The plasma/flux enters the magnetic field and is distributed along the magnetic field along field intensity distribution. It moves eastward off the the Asian coast;


I believe that the plasma affects the atmosphere in two ways. First the presence of gas with plasma makes the gas denser. The heat of the plasma heats the gas. This results in barometric pressure based on air density and warm fronts. Warm fronts interacting with cooler polar air produce weather fronts.

I have animated the minor solar storm on Jan. 19, 2009 and show how it moved after hitting the US west coast. It is a large PowerPoint animation and is available from YouSendIt (large file transfer). I am no expert in animation and this is the best I can do.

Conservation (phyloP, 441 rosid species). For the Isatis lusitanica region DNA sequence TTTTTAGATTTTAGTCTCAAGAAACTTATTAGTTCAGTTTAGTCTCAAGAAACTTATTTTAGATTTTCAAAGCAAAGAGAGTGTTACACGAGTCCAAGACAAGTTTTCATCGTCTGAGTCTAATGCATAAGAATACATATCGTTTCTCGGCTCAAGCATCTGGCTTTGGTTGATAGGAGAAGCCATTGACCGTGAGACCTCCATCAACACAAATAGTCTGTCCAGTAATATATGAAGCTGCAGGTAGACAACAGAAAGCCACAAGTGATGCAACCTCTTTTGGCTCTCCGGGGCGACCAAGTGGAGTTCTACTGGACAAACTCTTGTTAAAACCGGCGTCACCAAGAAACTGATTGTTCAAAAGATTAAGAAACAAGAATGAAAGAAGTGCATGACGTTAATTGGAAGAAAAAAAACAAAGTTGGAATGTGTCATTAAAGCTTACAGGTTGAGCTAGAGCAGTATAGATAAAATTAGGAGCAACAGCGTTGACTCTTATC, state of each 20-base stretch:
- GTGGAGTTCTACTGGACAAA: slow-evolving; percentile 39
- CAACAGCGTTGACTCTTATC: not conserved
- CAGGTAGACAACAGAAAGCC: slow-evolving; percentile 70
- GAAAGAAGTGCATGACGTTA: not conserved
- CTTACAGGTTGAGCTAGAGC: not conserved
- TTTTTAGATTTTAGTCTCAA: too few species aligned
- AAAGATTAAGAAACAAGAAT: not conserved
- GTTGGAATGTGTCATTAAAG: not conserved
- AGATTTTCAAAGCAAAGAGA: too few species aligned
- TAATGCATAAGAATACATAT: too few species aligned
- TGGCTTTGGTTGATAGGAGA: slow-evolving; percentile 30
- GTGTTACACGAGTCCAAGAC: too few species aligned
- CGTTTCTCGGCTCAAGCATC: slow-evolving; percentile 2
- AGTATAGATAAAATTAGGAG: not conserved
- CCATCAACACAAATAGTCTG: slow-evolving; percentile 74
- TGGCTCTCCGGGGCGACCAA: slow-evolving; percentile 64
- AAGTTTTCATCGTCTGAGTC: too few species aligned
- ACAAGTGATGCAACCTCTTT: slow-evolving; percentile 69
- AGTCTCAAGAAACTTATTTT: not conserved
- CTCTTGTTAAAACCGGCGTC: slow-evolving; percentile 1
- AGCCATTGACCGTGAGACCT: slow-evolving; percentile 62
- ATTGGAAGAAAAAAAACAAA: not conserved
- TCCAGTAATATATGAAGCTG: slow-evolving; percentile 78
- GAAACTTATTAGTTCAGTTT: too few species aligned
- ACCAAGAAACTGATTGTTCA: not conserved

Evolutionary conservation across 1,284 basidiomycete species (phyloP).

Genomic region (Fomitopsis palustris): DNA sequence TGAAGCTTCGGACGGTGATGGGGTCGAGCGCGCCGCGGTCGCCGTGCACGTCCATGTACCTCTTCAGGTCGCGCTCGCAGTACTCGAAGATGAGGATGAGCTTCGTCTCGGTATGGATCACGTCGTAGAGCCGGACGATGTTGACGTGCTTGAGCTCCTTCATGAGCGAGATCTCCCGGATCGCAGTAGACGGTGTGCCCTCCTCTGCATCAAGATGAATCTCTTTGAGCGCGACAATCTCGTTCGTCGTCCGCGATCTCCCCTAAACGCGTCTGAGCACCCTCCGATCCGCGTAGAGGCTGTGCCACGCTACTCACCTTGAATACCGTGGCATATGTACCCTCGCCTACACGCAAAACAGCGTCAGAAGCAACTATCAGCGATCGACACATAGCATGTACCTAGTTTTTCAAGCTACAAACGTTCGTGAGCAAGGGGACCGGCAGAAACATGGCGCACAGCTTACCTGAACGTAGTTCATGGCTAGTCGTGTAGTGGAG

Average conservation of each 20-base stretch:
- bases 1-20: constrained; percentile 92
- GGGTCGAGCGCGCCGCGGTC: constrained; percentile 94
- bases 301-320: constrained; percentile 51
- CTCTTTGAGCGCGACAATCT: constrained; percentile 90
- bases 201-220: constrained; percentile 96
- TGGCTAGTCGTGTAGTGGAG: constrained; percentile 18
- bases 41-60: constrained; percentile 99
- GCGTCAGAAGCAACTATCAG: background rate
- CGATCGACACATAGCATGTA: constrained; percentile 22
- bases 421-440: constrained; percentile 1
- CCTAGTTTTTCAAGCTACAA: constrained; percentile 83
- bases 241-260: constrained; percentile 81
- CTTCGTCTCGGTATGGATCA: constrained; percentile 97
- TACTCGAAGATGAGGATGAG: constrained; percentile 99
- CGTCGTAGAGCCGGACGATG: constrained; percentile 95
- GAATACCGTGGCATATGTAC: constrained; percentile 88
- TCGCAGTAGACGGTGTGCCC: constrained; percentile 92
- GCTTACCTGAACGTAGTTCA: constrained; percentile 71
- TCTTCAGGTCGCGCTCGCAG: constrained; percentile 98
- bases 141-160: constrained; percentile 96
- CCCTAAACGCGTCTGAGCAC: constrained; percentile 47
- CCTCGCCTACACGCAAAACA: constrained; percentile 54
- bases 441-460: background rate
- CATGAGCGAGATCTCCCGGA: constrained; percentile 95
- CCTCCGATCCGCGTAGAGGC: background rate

It takes four days for the plasma/flux induced weather to reach Sydney, Australia and fifteen days to reach Toronto, Canada.


Thank you.

"The Pharisees and the scholars have taken the keys of knowledge and have hidden them. They have not entered nor have they allowed those who want to enter to do so. As for you, be as sly as snakes and as simple as doves." Gospel of Thomas http://www.gnosis.org/naghamm/gthlamb.html
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Re: Plasma/flux weather generation

Unread postby pvsheridan » Sun Feb 08, 2009 5:15 pm

Hello Tom: Link appears expired. Paul